Stanley Cursiter, R.S.A., R.S.W. (1887-1976)
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Stanley Cursiter, R.S.A., R.S.W. (1887-1976)

The Ribbon Counter

Stanley Cursiter, R.S.A., R.S.W. (1887-1976)
The Ribbon Counter
signed and dated 'Stanley Cursiter 1913' (lower right)
oil on canvas
19 ¼ x 19 ¼ in. (48.8 x 48.8 cm.)
with William Hardie, Glasgow, where purchased by the present owner's father, and by descent.
K. Hartley, exhibition catalogue, Scottish Art Since 1900, Edinburgh, Scottish National Gallery of Modern Art, 1989, pp. 127-128, no. 88, illustrated.
W. Hardie, Scottish Painting 1837 to the Present, London, 1994, illustrated on the cover.
Edinburgh, Scottish National Gallery of Modern Art, Scottish Art Since 1900, June - September 1989, no. 88: this exhibition travelled to London, Barbican Art Gallery, February - April 1990.
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Artist's Resale Right ("Droit de Suite"). Artist's Resale Right Regulations 2006 apply to this lot, the buyer agrees to pay us an amount equal to the resale royalty provided for in those Regulations, and we undertake to the buyer to pay such amount to the artist's collection agent.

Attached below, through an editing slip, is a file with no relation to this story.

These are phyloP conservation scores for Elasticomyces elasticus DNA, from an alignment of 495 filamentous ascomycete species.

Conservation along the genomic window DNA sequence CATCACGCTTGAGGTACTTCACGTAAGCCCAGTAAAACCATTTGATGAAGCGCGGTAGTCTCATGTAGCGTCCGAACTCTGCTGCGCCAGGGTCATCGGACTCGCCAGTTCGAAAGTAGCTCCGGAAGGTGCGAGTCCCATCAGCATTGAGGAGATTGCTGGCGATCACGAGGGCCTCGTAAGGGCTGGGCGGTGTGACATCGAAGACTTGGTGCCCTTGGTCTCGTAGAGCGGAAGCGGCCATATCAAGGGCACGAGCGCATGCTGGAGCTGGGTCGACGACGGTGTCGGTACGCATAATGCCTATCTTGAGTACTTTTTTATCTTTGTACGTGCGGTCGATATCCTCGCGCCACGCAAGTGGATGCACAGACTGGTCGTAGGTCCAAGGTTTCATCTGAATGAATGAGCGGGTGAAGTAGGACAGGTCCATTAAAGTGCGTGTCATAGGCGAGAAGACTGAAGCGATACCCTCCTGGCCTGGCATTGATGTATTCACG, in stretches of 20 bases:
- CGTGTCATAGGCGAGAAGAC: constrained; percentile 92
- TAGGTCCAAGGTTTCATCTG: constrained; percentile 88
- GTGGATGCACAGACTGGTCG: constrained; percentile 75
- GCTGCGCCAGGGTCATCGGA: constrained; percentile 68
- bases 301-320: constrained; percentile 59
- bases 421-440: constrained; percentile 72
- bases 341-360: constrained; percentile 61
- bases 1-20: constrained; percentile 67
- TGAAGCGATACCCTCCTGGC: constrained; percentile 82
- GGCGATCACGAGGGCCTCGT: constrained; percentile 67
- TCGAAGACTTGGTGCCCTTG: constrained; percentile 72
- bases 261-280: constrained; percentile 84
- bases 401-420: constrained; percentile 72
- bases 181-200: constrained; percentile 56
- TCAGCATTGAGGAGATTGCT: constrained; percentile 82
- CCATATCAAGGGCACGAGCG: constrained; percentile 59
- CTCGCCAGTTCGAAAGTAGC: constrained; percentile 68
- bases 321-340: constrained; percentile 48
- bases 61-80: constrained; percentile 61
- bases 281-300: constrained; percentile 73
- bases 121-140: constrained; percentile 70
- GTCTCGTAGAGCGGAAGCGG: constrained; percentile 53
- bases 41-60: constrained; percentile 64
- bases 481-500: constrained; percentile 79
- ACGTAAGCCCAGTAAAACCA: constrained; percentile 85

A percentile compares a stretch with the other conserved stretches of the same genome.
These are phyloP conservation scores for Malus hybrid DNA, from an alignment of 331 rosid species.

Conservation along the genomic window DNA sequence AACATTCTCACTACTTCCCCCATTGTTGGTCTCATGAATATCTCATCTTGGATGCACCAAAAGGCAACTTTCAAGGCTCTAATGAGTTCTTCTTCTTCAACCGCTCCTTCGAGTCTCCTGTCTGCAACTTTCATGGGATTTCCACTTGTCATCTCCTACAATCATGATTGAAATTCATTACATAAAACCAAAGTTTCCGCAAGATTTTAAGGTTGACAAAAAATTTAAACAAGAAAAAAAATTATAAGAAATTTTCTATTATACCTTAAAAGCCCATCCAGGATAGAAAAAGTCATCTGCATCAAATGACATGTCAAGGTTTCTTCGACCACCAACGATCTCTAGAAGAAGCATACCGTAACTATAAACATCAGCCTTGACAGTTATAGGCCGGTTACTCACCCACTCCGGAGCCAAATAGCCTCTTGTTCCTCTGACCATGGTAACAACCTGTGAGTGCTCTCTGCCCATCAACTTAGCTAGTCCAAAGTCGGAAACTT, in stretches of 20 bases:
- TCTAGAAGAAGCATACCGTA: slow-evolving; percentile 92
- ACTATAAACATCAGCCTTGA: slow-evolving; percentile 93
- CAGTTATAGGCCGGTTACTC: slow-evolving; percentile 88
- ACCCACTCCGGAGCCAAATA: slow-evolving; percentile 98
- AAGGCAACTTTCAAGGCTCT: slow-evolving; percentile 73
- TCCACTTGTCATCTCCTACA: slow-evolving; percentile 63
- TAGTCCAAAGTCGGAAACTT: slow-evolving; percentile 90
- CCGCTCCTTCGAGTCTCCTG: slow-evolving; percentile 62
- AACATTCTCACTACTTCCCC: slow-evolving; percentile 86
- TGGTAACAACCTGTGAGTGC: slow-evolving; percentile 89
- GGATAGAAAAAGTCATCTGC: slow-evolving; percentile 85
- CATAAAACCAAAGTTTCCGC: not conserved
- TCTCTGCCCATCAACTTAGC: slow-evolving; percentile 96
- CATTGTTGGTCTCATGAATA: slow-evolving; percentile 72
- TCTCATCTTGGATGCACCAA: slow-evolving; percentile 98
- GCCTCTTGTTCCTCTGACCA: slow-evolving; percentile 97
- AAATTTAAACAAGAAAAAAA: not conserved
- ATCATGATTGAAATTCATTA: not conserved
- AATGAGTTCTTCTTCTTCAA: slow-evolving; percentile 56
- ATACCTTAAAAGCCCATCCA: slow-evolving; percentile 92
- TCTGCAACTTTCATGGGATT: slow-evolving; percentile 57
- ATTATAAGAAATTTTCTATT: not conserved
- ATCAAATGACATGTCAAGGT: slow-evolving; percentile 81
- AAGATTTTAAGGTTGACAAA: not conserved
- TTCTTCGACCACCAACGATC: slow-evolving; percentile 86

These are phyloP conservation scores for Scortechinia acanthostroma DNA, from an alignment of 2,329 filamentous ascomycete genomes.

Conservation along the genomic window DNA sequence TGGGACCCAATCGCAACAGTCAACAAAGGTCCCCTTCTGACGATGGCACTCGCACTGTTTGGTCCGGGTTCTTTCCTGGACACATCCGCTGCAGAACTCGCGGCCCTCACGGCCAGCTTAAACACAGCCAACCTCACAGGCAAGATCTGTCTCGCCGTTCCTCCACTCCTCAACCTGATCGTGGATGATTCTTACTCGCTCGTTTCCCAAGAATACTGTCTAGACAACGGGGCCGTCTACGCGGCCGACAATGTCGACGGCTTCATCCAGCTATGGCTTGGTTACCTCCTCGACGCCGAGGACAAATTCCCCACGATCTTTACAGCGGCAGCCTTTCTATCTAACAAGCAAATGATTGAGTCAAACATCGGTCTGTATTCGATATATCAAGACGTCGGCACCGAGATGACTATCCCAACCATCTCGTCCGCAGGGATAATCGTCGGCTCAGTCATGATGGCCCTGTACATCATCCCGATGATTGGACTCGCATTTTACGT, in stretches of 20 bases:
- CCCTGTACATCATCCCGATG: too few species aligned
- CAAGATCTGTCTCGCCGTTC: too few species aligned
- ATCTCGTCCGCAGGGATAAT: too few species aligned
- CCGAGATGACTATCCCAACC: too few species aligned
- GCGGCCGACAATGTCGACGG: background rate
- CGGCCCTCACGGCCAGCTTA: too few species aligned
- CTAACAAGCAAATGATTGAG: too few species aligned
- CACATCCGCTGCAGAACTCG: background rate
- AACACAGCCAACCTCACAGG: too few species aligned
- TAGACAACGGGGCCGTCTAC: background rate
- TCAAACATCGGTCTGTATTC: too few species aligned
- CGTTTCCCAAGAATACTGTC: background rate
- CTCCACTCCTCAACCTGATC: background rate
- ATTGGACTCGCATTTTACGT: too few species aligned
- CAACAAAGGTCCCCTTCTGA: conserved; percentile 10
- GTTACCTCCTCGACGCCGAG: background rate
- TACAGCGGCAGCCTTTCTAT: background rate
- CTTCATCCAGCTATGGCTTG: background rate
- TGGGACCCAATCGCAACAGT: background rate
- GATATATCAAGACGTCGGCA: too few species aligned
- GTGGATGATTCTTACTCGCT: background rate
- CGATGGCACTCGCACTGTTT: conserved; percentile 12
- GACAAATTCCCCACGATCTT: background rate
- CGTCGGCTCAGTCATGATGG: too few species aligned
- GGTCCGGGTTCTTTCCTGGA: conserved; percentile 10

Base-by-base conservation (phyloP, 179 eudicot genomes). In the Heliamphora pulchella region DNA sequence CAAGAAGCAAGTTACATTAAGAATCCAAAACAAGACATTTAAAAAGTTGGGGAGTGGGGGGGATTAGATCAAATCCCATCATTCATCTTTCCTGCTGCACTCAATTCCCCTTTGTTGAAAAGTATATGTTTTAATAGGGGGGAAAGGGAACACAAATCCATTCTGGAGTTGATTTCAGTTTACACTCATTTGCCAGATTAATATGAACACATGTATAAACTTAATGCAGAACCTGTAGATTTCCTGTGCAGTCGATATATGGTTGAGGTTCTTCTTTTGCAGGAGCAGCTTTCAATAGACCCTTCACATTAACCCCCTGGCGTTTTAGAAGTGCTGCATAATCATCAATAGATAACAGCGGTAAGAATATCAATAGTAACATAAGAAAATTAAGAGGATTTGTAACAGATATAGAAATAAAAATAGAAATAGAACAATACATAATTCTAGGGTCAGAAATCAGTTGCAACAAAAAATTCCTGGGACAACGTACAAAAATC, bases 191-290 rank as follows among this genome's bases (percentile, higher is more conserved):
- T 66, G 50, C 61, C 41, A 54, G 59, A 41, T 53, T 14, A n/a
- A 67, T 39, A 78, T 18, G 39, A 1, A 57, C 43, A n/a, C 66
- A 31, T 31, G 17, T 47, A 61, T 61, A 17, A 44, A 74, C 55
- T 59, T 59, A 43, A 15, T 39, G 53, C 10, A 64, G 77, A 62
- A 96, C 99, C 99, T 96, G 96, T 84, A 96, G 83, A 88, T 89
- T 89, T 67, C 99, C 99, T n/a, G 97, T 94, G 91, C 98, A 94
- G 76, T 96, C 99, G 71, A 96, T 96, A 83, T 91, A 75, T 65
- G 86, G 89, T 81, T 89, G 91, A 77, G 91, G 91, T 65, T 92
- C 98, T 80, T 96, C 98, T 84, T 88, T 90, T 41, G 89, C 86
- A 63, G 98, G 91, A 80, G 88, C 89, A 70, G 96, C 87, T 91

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Louise Simpson

Lot Essay

A vibrant explosion of colour, pattern and texture, Stanley Cursiter’s The Ribbon Counter is one of a small and important group of Futurist-inspired works that the artist painted in 1913. Having witnessed the radical artistic innovations of the Italian Futurists, Cursiter painted a total of seven paintings throughout 1913 in this dynamic, fragmented style. The majority of these paintings now reside in public collections, including the National Galleries, Scotland and Dundee Art Galleries and Museums. Taking a scene of modern life as his subject, Cursiter has depicted a bustling shop filled with figures. The ribbons that are referenced in the title of the work seem to come alive, floating across the canvas and intersecting the composition in dynamic, highly coloured arabesques. Cursiter would never again return to this bold and striking style, making The Ribbon Counter and the rest of the series particularly rare within the artist’s oeuvre, as well as in the development of early twentieth century Scottish art as a whole.